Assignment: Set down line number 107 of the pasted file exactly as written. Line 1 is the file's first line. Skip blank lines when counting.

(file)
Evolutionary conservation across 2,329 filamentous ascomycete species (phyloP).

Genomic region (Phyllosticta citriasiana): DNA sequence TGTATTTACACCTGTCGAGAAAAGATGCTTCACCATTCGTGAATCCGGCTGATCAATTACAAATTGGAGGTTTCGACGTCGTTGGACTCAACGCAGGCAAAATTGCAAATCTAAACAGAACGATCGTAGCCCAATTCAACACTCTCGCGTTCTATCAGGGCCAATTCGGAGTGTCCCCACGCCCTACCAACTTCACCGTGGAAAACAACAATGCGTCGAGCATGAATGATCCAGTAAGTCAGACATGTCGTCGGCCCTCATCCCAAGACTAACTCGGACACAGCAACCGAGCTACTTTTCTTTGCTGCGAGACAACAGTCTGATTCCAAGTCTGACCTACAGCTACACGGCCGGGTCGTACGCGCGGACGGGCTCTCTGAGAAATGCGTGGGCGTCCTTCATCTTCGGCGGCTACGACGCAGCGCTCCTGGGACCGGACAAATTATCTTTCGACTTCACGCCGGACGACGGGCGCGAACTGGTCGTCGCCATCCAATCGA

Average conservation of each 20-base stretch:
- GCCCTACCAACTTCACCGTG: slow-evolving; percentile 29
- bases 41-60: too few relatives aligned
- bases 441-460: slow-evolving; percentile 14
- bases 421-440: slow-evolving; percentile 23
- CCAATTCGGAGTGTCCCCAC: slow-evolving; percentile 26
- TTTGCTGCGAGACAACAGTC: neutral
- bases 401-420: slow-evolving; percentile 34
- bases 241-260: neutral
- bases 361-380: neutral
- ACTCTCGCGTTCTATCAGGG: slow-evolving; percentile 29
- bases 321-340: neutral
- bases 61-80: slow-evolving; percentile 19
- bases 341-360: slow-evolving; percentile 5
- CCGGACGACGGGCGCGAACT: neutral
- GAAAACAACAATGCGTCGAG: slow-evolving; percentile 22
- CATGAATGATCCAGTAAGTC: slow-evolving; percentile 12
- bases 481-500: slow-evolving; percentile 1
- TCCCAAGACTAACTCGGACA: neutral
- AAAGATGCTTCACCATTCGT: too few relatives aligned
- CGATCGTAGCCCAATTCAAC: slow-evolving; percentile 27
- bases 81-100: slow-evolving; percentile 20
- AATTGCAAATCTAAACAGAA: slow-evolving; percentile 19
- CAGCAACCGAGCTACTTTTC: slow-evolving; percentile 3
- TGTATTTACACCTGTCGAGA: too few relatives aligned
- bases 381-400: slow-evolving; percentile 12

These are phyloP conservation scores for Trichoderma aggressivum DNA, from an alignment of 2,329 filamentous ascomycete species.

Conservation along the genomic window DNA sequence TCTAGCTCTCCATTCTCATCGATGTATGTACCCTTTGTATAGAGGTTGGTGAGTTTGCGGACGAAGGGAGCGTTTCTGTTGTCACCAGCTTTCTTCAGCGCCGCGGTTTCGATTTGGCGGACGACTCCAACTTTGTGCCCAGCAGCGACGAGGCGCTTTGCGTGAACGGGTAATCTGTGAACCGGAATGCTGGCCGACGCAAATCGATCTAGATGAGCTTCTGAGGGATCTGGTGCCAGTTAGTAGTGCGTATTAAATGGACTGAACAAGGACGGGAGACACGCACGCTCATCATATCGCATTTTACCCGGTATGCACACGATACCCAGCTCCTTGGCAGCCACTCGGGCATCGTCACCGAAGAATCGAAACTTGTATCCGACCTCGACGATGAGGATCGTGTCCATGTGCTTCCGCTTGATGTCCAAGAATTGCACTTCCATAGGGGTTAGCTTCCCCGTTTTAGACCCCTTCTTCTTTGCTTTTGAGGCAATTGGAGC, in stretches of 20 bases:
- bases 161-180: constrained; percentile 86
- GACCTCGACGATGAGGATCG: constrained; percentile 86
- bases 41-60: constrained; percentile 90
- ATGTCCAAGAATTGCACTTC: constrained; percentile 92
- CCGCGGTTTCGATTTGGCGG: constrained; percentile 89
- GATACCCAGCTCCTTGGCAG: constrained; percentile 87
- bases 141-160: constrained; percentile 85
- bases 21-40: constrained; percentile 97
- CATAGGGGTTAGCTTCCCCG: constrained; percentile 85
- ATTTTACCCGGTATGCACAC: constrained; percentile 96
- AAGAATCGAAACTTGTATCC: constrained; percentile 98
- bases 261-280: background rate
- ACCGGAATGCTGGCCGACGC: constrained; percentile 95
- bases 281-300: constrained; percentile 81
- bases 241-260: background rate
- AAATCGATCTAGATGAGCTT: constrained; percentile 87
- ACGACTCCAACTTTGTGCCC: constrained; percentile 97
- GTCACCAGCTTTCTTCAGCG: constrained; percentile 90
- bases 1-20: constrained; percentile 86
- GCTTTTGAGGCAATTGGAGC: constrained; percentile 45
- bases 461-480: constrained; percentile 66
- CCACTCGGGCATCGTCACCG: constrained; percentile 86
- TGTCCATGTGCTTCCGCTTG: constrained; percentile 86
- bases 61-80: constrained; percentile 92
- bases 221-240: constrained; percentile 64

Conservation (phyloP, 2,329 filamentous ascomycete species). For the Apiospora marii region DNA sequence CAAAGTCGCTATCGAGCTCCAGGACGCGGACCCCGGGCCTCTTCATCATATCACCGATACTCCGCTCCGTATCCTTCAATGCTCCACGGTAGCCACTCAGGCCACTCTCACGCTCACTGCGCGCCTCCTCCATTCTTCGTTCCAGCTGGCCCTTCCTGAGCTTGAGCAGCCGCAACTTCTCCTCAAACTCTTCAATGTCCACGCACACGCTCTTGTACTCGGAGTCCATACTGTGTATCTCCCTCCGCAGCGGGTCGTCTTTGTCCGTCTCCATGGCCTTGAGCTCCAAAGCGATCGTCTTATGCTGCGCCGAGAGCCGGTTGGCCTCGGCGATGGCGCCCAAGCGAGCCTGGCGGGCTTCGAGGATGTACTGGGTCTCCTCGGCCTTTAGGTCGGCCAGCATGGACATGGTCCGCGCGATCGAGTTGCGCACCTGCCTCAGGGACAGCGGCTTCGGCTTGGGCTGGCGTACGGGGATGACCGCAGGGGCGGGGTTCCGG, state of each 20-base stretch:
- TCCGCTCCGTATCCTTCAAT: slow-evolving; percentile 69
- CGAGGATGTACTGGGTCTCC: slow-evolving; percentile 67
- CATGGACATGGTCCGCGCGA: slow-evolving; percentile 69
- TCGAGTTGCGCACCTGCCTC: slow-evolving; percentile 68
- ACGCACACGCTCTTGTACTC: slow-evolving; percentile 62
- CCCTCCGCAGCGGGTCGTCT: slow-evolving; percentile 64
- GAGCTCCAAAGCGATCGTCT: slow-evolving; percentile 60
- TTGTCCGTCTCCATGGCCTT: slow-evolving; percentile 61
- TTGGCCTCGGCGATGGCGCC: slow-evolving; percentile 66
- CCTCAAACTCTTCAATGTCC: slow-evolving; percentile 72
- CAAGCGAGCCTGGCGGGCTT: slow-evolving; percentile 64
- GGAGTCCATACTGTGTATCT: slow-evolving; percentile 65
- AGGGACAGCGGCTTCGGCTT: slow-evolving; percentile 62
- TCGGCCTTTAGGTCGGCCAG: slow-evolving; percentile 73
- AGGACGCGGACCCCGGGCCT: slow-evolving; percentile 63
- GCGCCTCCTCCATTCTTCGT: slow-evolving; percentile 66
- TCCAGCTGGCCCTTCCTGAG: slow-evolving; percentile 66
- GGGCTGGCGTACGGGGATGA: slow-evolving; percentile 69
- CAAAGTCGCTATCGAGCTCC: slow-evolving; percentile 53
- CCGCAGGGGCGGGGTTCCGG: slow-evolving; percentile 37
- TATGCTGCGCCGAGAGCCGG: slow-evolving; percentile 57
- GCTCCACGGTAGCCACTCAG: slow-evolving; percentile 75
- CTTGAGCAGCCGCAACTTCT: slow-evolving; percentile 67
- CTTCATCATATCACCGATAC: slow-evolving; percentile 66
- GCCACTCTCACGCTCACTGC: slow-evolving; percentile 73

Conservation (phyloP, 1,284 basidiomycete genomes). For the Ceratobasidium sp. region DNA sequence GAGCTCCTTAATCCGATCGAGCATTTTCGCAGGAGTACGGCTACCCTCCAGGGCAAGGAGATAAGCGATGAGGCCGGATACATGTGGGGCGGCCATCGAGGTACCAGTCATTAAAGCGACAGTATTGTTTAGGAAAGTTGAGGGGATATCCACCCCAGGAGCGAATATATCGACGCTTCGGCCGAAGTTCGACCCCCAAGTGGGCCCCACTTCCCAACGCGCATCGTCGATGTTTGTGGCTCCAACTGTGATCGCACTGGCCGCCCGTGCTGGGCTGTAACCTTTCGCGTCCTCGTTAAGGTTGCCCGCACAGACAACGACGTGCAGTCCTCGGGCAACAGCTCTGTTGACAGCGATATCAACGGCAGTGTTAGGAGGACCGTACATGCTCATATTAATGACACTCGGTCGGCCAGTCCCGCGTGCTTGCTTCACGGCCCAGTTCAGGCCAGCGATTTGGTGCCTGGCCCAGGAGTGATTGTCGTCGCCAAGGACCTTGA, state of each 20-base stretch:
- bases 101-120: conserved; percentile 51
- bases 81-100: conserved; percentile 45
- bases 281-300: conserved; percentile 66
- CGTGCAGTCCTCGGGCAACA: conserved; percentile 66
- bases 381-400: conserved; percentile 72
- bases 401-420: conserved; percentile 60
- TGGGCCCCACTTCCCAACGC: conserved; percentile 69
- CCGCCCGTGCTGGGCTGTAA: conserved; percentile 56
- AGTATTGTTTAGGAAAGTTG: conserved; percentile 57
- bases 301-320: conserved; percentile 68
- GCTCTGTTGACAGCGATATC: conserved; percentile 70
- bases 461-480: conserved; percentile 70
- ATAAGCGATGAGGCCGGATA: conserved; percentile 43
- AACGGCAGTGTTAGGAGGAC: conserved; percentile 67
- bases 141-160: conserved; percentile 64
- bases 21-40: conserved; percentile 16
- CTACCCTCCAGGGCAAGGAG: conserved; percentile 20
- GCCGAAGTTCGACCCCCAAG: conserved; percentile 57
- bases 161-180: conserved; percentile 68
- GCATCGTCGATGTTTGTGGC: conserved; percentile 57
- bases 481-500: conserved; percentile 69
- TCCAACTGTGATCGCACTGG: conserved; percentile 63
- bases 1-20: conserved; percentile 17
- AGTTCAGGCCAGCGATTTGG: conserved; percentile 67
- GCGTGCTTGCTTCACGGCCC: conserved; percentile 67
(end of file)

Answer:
- GCGTGCTTGCTTCACGGCCC: conserved; percentile 67